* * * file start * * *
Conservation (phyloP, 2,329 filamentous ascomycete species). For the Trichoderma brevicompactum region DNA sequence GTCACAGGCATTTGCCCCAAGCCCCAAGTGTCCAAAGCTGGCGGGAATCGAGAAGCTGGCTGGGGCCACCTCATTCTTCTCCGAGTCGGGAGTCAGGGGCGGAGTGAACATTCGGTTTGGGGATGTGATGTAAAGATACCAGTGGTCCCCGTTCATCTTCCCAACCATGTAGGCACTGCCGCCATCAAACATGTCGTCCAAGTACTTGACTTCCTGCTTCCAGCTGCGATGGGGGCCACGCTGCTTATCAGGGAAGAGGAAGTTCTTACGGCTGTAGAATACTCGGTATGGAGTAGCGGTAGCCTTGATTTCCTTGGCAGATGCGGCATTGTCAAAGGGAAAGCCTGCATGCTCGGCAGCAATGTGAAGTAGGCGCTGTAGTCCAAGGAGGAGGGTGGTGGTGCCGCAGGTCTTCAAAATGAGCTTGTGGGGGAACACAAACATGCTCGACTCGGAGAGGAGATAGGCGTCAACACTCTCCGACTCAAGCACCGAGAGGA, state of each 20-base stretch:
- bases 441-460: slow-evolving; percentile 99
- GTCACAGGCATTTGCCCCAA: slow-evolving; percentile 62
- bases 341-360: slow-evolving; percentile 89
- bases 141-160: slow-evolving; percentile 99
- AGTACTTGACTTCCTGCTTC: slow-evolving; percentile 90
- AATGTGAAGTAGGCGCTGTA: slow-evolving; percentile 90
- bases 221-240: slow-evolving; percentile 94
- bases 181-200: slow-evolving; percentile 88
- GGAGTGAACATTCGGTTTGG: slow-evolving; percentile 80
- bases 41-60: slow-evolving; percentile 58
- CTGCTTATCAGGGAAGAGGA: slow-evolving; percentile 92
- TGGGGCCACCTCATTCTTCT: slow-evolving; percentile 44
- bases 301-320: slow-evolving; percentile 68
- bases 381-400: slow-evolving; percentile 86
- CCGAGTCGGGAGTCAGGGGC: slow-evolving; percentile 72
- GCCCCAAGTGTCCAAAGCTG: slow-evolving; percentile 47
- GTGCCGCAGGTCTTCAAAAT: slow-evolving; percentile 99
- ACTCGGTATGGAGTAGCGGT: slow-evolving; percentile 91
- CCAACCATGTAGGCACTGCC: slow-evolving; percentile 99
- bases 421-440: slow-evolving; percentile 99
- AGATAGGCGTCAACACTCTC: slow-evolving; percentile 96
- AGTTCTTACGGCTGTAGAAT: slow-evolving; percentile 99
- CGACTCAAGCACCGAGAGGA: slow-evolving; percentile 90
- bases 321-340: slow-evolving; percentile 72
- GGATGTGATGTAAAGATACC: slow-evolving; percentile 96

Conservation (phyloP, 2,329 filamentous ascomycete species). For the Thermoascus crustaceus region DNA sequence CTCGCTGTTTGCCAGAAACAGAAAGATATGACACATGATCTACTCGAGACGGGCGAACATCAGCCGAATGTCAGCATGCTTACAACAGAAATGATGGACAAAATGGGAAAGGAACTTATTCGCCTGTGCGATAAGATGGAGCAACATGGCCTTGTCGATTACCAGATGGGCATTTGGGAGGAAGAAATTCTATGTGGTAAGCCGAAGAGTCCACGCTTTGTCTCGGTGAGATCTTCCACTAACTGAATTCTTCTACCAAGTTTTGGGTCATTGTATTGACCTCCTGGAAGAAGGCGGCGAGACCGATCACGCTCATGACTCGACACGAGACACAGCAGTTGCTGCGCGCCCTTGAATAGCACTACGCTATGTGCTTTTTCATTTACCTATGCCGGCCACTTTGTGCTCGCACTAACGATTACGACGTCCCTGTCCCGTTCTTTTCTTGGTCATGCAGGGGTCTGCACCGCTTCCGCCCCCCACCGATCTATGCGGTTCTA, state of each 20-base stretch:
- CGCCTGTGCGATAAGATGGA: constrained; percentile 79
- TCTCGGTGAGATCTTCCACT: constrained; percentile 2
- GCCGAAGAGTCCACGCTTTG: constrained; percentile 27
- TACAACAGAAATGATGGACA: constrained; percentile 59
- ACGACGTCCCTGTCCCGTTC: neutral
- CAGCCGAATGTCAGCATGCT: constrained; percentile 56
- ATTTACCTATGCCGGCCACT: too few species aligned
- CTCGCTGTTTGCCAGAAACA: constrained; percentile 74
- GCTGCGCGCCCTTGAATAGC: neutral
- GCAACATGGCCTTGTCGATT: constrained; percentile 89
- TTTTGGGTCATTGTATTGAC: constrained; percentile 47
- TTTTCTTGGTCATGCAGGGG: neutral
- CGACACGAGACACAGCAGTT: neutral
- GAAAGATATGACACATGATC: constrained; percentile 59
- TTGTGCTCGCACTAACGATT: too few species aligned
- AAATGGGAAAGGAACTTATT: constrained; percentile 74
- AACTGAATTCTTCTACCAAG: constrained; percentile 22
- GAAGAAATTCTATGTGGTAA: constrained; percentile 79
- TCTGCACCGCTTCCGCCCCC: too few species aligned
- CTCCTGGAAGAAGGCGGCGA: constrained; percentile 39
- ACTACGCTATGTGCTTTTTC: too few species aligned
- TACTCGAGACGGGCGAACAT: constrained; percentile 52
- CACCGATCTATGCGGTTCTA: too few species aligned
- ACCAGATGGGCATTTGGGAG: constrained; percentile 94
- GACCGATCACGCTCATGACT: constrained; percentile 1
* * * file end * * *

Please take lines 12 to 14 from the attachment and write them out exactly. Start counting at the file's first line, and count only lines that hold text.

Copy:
- CTGCTTATCAGGGAAGAGGA: slow-evolving; percentile 92
- TGGGGCCACCTCATTCTTCT: slow-evolving; percentile 44
- bases 301-320: slow-evolving; percentile 68